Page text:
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Lockstep Analysis and the Concept of Federalism
Earl M. Maltz
The Annals of the American Academy of Political and Social Science
Vol. 496, State Constitutions in a Federal System (Mar., 1988), pp. 98-106
Published by: Sage Publications, Inc. in association with the American Academy of Political and Social Science
Stable URL: http://www.jstor.org/stable/1046322
Page Count: 9
You can always find the topics here!Topics: State courts, Federal law, State law, Federalism, Exclusionary rule, United States constitutional law, Defendants, Legal evidence, Jurisprudence, Suppressed evidence
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Commentators on state constitutional law have been generally critical of those state courts that follow lockstep analysis. Often these criticisms have relied heavily on the concept of federalism. This reliance is misplaced; lockstep analysis is entirely consistent with basic notions of state autonomy. Instead, it is courts using other approaches that have at times ignored the basic theory of federalism.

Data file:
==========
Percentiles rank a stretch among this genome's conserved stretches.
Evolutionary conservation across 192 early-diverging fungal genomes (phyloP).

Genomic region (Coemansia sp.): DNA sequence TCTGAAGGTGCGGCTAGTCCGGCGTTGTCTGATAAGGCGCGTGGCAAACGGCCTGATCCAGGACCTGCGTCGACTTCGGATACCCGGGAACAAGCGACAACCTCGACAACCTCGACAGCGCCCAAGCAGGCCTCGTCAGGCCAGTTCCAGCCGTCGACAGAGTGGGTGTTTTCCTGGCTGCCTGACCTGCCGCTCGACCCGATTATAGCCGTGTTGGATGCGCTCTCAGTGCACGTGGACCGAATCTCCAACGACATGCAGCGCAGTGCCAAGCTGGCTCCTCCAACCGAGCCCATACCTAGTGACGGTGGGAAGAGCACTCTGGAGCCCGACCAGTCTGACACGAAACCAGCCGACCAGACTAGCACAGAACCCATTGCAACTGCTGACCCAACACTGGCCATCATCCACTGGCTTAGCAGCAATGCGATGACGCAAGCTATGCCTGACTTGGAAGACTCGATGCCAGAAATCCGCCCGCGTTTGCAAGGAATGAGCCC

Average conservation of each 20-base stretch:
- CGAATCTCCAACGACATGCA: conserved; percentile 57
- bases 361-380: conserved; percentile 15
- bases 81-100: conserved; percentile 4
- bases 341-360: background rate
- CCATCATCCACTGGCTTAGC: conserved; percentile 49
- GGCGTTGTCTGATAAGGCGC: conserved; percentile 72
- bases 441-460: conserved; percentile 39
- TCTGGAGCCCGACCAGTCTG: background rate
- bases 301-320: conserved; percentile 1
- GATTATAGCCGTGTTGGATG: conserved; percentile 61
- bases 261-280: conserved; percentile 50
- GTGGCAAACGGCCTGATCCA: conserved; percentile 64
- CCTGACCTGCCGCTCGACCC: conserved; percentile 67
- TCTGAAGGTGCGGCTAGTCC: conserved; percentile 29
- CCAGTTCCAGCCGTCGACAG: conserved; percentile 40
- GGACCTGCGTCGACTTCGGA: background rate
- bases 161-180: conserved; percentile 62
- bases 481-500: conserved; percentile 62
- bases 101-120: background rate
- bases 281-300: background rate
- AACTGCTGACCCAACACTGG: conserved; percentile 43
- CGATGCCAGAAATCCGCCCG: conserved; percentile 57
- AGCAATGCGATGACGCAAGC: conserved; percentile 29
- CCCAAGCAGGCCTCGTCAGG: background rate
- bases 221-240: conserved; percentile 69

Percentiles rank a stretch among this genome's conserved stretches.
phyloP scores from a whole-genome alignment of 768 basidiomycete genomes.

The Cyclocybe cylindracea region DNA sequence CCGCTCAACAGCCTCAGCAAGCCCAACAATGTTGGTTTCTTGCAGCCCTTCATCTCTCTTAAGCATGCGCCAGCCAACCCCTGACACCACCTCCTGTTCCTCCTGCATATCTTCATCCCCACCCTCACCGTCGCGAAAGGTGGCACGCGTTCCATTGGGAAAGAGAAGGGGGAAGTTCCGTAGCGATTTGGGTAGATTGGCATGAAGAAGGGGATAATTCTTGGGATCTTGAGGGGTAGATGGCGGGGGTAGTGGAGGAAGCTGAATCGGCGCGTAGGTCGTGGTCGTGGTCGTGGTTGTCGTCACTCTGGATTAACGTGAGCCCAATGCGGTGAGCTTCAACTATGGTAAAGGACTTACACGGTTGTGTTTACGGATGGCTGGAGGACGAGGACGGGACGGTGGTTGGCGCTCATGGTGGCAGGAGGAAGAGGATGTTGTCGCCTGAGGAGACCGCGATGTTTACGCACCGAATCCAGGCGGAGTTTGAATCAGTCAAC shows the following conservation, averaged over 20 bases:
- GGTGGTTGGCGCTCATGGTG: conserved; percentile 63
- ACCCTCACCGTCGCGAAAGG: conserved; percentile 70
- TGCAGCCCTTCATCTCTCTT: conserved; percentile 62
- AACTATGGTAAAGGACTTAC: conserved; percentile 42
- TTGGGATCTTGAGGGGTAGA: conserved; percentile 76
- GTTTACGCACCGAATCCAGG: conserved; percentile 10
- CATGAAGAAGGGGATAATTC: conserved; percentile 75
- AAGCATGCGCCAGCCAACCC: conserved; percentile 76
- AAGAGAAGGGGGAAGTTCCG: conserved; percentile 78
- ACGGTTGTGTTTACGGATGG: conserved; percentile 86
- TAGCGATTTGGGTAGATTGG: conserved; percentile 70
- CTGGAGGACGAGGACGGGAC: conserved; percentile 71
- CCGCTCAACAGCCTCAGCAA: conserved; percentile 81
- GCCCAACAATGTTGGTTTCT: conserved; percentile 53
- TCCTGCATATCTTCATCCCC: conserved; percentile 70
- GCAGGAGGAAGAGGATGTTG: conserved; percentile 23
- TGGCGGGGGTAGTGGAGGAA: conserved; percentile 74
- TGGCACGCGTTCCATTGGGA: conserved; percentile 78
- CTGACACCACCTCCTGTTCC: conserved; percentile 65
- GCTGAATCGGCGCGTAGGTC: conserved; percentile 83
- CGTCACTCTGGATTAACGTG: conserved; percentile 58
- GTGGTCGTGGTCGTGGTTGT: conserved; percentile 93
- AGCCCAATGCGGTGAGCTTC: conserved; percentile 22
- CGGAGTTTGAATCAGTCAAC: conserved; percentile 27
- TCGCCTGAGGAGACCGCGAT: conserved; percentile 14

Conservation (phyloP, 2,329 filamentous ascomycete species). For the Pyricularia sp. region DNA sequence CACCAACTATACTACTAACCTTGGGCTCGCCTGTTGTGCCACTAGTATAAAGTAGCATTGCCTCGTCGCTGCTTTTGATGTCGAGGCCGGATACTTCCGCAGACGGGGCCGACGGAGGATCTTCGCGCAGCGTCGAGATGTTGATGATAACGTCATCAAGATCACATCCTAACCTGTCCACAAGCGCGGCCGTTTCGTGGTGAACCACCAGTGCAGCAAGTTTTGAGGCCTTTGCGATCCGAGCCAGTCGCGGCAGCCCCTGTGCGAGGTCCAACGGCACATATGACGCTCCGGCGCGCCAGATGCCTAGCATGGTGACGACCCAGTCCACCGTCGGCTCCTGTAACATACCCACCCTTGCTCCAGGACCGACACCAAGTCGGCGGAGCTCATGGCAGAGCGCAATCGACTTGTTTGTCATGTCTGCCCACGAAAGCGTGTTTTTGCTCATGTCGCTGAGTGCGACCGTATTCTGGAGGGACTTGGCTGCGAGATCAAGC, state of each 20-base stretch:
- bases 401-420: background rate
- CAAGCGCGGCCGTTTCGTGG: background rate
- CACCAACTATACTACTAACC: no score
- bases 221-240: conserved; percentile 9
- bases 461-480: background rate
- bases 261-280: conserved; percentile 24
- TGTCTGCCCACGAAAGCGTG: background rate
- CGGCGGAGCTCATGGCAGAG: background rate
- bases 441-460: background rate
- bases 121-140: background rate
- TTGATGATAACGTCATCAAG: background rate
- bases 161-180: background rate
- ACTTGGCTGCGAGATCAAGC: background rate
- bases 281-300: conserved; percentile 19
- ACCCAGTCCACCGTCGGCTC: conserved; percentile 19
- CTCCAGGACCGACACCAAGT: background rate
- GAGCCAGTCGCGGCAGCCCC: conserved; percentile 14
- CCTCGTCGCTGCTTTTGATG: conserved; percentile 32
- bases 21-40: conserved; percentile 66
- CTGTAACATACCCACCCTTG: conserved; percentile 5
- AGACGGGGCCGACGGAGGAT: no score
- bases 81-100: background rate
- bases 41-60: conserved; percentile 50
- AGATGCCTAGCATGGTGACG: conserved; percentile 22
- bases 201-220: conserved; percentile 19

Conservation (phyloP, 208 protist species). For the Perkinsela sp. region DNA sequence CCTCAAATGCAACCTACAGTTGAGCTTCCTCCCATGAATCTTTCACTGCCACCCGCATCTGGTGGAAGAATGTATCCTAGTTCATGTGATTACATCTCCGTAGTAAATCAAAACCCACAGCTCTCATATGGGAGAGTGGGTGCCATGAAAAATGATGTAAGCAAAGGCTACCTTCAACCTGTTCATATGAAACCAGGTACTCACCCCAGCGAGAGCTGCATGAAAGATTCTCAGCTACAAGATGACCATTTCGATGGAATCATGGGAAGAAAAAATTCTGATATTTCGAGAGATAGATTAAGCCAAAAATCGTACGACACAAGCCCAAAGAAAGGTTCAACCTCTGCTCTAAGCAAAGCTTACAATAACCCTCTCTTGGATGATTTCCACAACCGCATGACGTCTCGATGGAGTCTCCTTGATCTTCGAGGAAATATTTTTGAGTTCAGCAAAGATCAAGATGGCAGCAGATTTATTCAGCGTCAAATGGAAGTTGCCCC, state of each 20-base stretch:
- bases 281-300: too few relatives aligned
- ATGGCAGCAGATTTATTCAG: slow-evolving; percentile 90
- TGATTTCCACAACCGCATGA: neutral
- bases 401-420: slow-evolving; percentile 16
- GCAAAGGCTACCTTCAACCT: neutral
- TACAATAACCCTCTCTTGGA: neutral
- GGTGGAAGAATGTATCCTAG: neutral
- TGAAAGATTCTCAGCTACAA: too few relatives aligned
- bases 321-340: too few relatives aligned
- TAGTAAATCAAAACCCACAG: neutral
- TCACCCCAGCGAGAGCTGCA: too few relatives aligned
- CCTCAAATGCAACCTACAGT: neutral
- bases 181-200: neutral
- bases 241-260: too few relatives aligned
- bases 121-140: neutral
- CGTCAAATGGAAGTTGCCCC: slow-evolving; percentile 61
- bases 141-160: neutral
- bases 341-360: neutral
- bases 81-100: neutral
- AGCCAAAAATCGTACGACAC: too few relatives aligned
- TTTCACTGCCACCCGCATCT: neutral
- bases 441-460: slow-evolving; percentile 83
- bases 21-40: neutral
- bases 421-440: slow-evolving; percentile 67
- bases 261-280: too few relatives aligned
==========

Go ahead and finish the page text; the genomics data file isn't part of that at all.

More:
The Annals of the American Academy of Political and Social Science © 1988 American Academy of Political and Social Science